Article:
This was a dense district, perhaps even overcrowded, filled with shops and cafes, which remained predominantly Italian until the 1960s, when the demise of the steel industry saw many leave, and the arrival of new immigrants from Portugal and Cape Verde. 

Today you can stroll through the quarter, and Dudelange’s old factory train station that houses the Centre of Human Migration. The latter organises thematic exhibitions on migration in the economic, social, geographical and historical context. It’s only open when there are exhibitions from Thursday to Sunday from 15.00 to 18.00.  

The old director’s villa now houses the Museum of Forced Conscription and the Nei Liicht Art Center, dedicated to contemporary audio-visual art and photography. It’s open from Wednesday to Sunday from 15.00 to 19.00. The nearby Emile Mayrisch Park has water fountains and a large playground.  

In 1898 Emile Mayrisch started construction on an estate to house workers in the iron and steel industry, known today as the Brill quarter. The worker’s settlements or "Aarbechterkolonien" provided low-rent housing for those who worked at the factory. Seventeen houses containing two semi-detacthed units intended to house four families, were built before the First World War. The brick facades were decorated with modest freizes on the upper floors.

After the war, ARBED ran a competition for Luxembourgish architects to enlarge the estate, which was won by Leon Muller, who constructed 101 individual dwellings in the style of a British garden city. The district was renovated in 1979.

The machinery park testifies to the heritage of the city and is located near the high school. Installed in 2012, it displays different types of machines used for processing ore after extraction, such as the iron mould for ingot casting, the pump, the converter, and the rolling mill.

The Dominique Lang Art Center housed in the old Dudelange Ville railway station is a contemporary art space and is open Wednesday to Sunday 15.00 to 19.00.  Dominique Lang was a local artist inspired by the Munich School and French Impressionism. 

For more art, Atelier D, an initiative from DKollektiv, was founded at a locomotive maintenance facility on the rolling mill site at Dudelange. It invites artists, designers and historians to consider the past and future of industry, and shows a wide range of exhibitions, and hosts performances and discussions. You can join them on Saturdays from 9.30 to 12.30 and 14.00 to 17.00. 

Dudelange, like many of its southern counterparts, has a rich music festival heritage, with festivals such as the Zeltik Celtic music festival, and the Jazz machine festival, both hosted by cultural centre Opderschmelz. It also hosts a popular Medieval Festival.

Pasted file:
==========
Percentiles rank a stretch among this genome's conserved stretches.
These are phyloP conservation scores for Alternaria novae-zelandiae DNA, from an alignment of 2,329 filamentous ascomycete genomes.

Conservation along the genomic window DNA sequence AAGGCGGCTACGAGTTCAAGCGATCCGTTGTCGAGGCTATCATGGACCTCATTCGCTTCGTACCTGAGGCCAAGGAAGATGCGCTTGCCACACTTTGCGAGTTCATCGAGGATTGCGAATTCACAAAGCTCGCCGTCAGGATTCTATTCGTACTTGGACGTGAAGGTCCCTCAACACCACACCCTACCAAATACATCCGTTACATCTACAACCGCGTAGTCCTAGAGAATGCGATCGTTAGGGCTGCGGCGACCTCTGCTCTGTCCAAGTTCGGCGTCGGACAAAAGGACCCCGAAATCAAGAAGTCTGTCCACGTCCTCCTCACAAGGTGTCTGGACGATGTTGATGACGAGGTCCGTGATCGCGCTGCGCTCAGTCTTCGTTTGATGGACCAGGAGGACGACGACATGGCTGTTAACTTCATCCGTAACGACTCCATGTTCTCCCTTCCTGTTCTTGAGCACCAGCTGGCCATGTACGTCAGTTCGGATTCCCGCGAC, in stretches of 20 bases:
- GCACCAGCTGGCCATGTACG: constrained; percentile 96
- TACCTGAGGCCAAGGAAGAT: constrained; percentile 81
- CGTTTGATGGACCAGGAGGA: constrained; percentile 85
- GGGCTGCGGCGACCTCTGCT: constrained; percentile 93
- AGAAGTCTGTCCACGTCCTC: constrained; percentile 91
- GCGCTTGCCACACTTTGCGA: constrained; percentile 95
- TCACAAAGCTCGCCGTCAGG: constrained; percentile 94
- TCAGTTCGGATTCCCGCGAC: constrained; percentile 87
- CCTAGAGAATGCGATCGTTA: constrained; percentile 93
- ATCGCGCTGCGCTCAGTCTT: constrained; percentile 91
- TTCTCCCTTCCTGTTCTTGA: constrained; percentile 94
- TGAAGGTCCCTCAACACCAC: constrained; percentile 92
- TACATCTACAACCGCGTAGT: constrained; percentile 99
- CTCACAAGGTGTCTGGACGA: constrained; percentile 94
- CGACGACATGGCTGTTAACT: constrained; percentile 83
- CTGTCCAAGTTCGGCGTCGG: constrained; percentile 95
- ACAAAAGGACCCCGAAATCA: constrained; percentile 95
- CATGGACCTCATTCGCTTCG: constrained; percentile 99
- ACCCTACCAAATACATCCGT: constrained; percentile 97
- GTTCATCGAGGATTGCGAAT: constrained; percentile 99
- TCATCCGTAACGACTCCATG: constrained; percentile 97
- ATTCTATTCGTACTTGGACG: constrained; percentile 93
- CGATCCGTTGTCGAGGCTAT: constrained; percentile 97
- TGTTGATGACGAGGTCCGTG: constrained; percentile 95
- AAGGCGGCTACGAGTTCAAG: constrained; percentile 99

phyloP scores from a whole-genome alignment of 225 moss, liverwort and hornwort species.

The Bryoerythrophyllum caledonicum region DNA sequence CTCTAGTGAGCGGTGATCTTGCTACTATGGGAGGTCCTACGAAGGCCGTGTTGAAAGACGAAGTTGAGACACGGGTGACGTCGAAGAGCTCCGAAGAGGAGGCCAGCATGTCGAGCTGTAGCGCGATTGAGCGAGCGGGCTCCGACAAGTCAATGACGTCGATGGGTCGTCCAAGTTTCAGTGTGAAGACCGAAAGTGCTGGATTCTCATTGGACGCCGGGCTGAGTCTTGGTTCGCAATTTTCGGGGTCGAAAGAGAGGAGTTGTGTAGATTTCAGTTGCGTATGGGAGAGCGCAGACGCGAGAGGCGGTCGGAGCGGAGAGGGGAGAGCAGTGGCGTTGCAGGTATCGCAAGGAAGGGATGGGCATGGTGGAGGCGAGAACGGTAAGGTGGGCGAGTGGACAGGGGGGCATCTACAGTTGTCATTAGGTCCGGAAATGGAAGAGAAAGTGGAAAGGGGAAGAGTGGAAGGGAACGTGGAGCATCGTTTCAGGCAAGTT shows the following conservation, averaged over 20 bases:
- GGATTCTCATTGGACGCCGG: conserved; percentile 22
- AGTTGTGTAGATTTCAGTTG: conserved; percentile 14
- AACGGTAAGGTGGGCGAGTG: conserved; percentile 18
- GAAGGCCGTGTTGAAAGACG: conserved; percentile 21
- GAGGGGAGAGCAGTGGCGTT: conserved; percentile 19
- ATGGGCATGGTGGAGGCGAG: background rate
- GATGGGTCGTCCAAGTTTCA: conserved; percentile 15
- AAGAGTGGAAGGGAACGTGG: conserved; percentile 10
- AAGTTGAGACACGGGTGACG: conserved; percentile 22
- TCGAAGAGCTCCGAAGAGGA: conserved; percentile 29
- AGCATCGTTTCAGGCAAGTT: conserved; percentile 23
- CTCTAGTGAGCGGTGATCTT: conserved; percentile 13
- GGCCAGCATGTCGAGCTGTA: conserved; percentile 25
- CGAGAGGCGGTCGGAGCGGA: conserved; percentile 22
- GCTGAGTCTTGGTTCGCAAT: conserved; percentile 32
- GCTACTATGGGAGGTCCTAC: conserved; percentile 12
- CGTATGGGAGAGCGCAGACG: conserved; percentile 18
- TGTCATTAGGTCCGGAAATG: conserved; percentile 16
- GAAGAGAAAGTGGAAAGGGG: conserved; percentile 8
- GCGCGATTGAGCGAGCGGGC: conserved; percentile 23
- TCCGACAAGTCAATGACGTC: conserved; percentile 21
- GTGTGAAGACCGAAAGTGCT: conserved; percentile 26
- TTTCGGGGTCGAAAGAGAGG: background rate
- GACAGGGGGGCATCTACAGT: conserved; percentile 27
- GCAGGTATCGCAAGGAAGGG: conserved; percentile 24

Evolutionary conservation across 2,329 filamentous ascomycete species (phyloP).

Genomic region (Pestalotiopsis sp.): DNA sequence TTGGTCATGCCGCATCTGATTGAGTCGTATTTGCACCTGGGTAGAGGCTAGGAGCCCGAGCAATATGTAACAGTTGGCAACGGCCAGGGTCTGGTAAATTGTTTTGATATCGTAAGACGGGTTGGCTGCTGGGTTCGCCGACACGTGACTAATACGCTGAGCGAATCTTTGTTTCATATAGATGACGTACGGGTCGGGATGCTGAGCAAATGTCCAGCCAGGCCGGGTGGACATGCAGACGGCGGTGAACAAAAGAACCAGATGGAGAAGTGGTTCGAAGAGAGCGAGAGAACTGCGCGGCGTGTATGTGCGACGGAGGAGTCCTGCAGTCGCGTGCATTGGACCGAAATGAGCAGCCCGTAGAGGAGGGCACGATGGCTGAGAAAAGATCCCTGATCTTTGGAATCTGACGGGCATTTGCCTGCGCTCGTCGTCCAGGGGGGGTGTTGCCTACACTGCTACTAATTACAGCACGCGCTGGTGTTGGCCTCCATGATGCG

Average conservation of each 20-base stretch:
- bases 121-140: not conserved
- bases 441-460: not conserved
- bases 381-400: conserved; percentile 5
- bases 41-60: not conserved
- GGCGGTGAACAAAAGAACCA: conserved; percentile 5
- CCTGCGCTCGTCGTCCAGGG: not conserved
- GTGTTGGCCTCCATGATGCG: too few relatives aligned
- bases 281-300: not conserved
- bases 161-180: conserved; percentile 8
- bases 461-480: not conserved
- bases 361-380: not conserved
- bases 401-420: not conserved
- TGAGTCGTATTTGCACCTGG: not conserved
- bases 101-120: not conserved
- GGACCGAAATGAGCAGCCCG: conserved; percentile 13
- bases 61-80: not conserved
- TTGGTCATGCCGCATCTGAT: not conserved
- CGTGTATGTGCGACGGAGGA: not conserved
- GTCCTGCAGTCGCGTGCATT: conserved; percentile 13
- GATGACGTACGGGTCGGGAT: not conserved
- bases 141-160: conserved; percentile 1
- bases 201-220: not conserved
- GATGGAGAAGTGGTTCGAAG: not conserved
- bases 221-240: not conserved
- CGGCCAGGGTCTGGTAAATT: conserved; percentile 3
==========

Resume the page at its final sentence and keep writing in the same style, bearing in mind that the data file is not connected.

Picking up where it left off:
Haard reserve and Parc L’eh

Dudelange is surrounded by forests, with plenty of hikes. The Haard nature reserve is part of a 600 hectare natural site, extending towards Kayl and Rumelange. There are plenty of walks and educational trails. The largest nature reserve in Luxembourg, it’s made up of former open-air mining sites. Reclaimed by nature, the underlying terrain has layers of ore and limestone.

Treetops circuits for in Parc L'eh
Treetops circuits for in Parc L'eh
Photo: Lex Kleren

Parc L’eh has a treetops activity centre, with circuits for children as young as 18 months, plus a tarzan swing. The Dudelange interactive trail also starts nearby and puts your motor skills to the test. Children are encouraged to jump and  balance over 11 stations which help them to discover the woods but also learn about Dudelange’s fascinating cinema  history. The trail ends in a maze and the nearby circus-themed Emile Mayrisch park.

Also near the activity centre is a barefoot sensory park with 19 stations covering 550m, designed to awaken your senses and promote motor skills.

Walking, hiking and mountain biking

There are two blue flag circuits. The first is 10km and starts at Parc L’eh, following the Sentier du Sud into the forest. Walkers then climb Ginzebierg and pass the RTL transmitter mast returning to the starting point following the edge of the forest.

The second one is shorter, at just over 8km and starts at the shopping centre in Dudelange. It crosses through Little Italy, before climbing the slopes of Laangebierg to the Haard plateau and the old iron ore mines.

A narrative trail or Lauschterwee, starts at Place Gymnich in the Boudersberg district. It tells of a bewitched princess, a bizarre snake, and fire embers that turn to gold, on a walking tour that takes about 1.5 hours, and runs through the woods around Mount St John. Ten stations, each with a QR code, allow you to listen in Luxembourgish, French, German or with sign language to this story.

The Minette cross-border circuit is 10km and can be walked or mountain biked. It is designed to show the common heritage of Dudelange and Volmerange-les-Mines (in France), and the trail is marked with a red ring on a white background. It departs from parking Boulodrome and  you can download a map here.

You can also do a station to station walk which starts at Dudelange station and returns from either Rumelange or Tetange stations. It passes open-cast iron ore quarries and includes several climbs providing panoramic views around the Haard nature reserve. It’s almost 8km in length although you can take some signposted shortcuts to make it closer to 6km. You’ll pass by the ruin of the fortified castle and chapel at Gehaansbierg, and Kolscheed park with several monuments.

The 8.6km red butterfly education trail through the Haard reserve
The 8.6km red butterfly education trail through the Haard reserve
Photo: Anouk Antony

An educational trail marked with red butterflies departs from Boulodrome P&R and takes an 11.2km circuit through the Haard nature reserve with 17 information panels and the chance to view an old open pit mine. A shorter blue butterfly loop departs from rue St Joseph in Rumelange, and is just under 10km.

The Ginzebierg 4.5km circuit travels through the forest to the RTL transmitter, and starts from the parking on the Volmerange road.

The Redrock MTB course has two marked mountain bike trails that traverse through the Haard nature reserve. The red level is 24.5km and the black one 27.6km. The former is a good track for beginners, as it is not particularly demanding, but has numerous viewpoints to stop to take photos. The latter has narrow paths with stones, roots and hollows, and sharper climbs and descents. Both start at the Parking Boulodrome. You can find a circuit map here and watch a video clip of the trails below.